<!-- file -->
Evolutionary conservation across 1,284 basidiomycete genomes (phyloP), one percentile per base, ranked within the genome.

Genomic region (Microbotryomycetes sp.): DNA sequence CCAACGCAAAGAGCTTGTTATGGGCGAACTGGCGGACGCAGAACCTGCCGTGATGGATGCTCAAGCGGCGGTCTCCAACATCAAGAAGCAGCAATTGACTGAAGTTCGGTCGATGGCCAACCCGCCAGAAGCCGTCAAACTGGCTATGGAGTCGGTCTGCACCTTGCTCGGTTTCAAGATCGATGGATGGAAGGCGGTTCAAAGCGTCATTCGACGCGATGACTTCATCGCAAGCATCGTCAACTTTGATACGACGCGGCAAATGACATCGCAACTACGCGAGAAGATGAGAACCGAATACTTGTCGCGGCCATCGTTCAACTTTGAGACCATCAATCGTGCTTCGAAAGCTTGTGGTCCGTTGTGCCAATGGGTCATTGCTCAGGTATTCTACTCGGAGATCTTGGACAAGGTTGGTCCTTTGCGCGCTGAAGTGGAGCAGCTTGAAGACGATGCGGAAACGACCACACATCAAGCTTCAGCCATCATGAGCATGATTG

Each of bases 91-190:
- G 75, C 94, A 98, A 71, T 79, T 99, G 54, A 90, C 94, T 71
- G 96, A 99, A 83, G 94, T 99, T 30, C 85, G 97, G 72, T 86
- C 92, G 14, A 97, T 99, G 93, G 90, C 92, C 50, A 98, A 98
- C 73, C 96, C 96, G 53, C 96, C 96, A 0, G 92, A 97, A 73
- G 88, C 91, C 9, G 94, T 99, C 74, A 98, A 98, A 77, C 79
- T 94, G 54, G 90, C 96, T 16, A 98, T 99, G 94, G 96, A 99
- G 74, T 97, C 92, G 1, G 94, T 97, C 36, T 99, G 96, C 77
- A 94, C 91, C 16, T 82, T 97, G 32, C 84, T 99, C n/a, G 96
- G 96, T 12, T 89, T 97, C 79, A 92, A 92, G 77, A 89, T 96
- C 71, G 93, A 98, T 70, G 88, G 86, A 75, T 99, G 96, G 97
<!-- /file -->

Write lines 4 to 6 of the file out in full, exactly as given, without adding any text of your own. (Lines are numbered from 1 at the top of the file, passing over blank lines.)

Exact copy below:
- G 75, C 94, A 98, A 71, T 79, T 99, G 54, A 90, C 94, T 71
- G 96, A 99, A 83, G 94, T 99, T 30, C 85, G 97, G 72, T 86
- C 92, G 14, A 97, T 99, G 93, G 90, C 92, C 50, A 98, A 98